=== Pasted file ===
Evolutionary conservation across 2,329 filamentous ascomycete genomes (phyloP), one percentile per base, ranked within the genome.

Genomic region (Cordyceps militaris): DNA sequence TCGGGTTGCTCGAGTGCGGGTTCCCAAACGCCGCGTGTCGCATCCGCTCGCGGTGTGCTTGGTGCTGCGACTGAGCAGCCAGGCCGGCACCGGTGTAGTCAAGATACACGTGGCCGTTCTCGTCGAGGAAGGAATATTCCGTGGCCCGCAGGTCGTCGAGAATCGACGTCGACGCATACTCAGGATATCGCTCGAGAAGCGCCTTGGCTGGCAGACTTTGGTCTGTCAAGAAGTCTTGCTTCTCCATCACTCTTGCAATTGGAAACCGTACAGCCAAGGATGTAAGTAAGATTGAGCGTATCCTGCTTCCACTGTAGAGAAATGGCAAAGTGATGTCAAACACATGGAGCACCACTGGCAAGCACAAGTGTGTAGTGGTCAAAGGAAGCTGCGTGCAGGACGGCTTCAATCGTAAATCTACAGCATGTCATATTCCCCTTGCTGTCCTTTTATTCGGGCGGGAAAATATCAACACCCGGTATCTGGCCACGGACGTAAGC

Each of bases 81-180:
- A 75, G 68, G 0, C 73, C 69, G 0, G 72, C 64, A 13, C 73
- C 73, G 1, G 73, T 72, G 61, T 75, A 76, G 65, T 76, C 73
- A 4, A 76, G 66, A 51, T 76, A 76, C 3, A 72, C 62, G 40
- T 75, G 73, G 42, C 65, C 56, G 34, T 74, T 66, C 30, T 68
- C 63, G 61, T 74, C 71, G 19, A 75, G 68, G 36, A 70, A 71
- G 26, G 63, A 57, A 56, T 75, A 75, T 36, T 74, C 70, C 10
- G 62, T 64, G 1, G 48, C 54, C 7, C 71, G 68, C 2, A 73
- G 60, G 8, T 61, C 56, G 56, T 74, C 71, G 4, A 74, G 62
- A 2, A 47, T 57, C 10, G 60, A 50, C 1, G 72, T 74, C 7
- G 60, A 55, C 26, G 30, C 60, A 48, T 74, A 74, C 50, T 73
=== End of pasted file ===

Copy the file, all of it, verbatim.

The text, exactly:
Evolutionary conservation across 2,329 filamentous ascomycete genomes (phyloP), one percentile per base, ranked within the genome.

Genomic region (Cordyceps militaris): DNA sequence TCGGGTTGCTCGAGTGCGGGTTCCCAAACGCCGCGTGTCGCATCCGCTCGCGGTGTGCTTGGTGCTGCGACTGAGCAGCCAGGCCGGCACCGGTGTAGTCAAGATACACGTGGCCGTTCTCGTCGAGGAAGGAATATTCCGTGGCCCGCAGGTCGTCGAGAATCGACGTCGACGCATACTCAGGATATCGCTCGAGAAGCGCCTTGGCTGGCAGACTTTGGTCTGTCAAGAAGTCTTGCTTCTCCATCACTCTTGCAATTGGAAACCGTACAGCCAAGGATGTAAGTAAGATTGAGCGTATCCTGCTTCCACTGTAGAGAAATGGCAAAGTGATGTCAAACACATGGAGCACCACTGGCAAGCACAAGTGTGTAGTGGTCAAAGGAAGCTGCGTGCAGGACGGCTTCAATCGTAAATCTACAGCATGTCATATTCCCCTTGCTGTCCTTTTATTCGGGCGGGAAAATATCAACACCCGGTATCTGGCCACGGACGTAAGC

Each of bases 81-180:
- A 75, G 68, G 0, C 73, C 69, G 0, G 72, C 64, A 13, C 73
- C 73, G 1, G 73, T 72, G 61, T 75, A 76, G 65, T 76, C 73
- A 4, A 76, G 66, A 51, T 76, A 76, C 3, A 72, C 62, G 40
- T 75, G 73, G 42, C 65, C 56, G 34, T 74, T 66, C 30, T 68
- C 63, G 61, T 74, C 71, G 19, A 75, G 68, G 36, A 70, A 71
- G 26, G 63, A 57, A 56, T 75, A 75, T 36, T 74, C 70, C 10
- G 62, T 64, G 1, G 48, C 54, C 7, C 71, G 68, C 2, A 73
- G 60, G 8, T 61, C 56, G 56, T 74, C 71, G 4, A 74, G 62
- A 2, A 47, T 57, C 10, G 60, A 50, C 1, G 72, T 74, C 7
- G 60, A 55, C 26, G 30, C 60, A 48, T 74, A 74, C 50, T 73